But analytical tools, often supplemented with artificial intelligence, that score claims based on various criteria — including the employee’s age, type of job, and whether there are preexisting comorbidities — can identify potentially problematic claims, allowing companies to proactively address challenges and, in turn, curb long-term costs. Analytic models can be run frequently, even daily, to identify and flag any pertinent changes in claims.

As a first step, claims deemed to be at risk of complications can be prioritized and given additional resources, including having a nurse reach out to an injured worker. These claims can be assigned to senior claims handlers who have experience with difficult claims. Early intervention can help to resolve claims more quickly by getting injured workers on a better path to recovery. Data, together with scoring mechanisms, can help employers to assess when claims are unlikely to be resolved and when settlement might be considered.  

Technology can also alert risk managers when a claim has been open for longer than a set timeframe, while predictive models can flag claims that could be fraudulent. These models leverage legacy risk management data, including claims and exposures, as well as other information, such as employee work reports, medical transactional data, compensation information, and even insights from social media and video surveillance.

Technologies Help Reduce Injuries, Manage Claims

Aside from data gathering and analysis tools, retail and restaurant companies are using other technologies to reduce workplace injuries and illness.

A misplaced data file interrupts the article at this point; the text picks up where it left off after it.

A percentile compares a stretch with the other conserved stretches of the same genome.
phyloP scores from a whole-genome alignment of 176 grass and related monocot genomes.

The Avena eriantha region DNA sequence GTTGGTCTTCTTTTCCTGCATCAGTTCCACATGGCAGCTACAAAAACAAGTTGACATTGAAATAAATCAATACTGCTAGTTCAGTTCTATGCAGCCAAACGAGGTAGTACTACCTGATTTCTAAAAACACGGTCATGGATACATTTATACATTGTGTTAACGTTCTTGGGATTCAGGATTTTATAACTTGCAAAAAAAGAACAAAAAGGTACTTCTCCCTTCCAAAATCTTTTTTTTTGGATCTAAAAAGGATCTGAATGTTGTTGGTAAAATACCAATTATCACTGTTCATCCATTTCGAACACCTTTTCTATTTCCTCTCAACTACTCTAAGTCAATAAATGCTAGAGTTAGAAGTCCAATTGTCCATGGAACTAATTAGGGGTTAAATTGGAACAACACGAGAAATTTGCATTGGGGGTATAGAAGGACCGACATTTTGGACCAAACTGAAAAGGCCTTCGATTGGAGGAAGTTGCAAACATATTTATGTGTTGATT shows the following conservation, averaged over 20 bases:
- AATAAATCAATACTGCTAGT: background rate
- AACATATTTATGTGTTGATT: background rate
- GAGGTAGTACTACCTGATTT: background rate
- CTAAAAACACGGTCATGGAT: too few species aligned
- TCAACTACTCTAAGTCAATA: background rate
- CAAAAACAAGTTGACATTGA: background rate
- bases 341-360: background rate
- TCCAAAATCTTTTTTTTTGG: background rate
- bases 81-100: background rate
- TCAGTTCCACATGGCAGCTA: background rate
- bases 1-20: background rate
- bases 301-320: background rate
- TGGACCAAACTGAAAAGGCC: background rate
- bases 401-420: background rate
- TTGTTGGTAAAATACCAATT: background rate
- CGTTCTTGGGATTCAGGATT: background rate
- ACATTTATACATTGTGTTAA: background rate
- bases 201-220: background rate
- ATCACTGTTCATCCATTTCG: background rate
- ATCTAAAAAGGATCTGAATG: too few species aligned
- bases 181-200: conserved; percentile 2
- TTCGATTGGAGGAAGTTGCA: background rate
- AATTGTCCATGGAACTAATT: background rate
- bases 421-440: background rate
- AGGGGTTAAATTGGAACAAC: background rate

Robotics and Wearables

Technologies like exoskeletons can aid and even guide retail and restaurant employees in their daily jobs — for example, while stocking shelves — and help workers to recover from injuries. Wearable technologies can provide alerts when a worker is engaging in potentially dangerous behavior, such as lifting a heavier load than is safe or stretching too far. And robotics can automate potentially dangerous jobs to reduce injuries.

Communication Channels

Employers are using personalized videos, apps, and bots to communicate with employees following injuries. Videos can educate employees on the claims process and provide guidance on next steps, while also providing employees with important information about their providers, pharmacies, and claims adjustors. Bots can provide answers to frequently asked questions, help employees schedule appointments and send reminders, and act as an extension of communication with adjustors. Mobile apps, meanwhile, can provide employees with updated information about their claims.

Going Full Circle

Insights gleaned from both pre- and post-loss data analysis can help to design programs aimed at preventing workplace injuries and illness. Wearable technology, for example, can gather information about workers’ movements and flag any problems, allowing for training, modification, or elimination of certain tasks.

Aside from helping organizations to prevent injuries and address challenging claims early, data-rich insights provide opportunities for companies to benchmark against their own historical performance and that of their peers. Data can also help senior leaders understand the benefits of specific programs intended to reduce injuries and improve claims handling.

As we adjust to a new normal, with increased costs and fewer resources, retail and restaurant companies can leverage data to improve their workers’ compensation claims outcomes, reduce the risk of injuries, and improve their employees’ health and wellness. Such an approach can be especially beneficial during a time when organizations are more cognizant of their costs.

This briefing was prepared by Marsh’s Retail/Wholesale Practice in conjunction with Marsh Risk Consulting, the Global Claims Practice and Analytics Practice.

For more information, visit marsh.com, contact your local Marsh representative, or contact:

Mac Nadel
Retail/Wholesale, Food & Beverage Practice Leader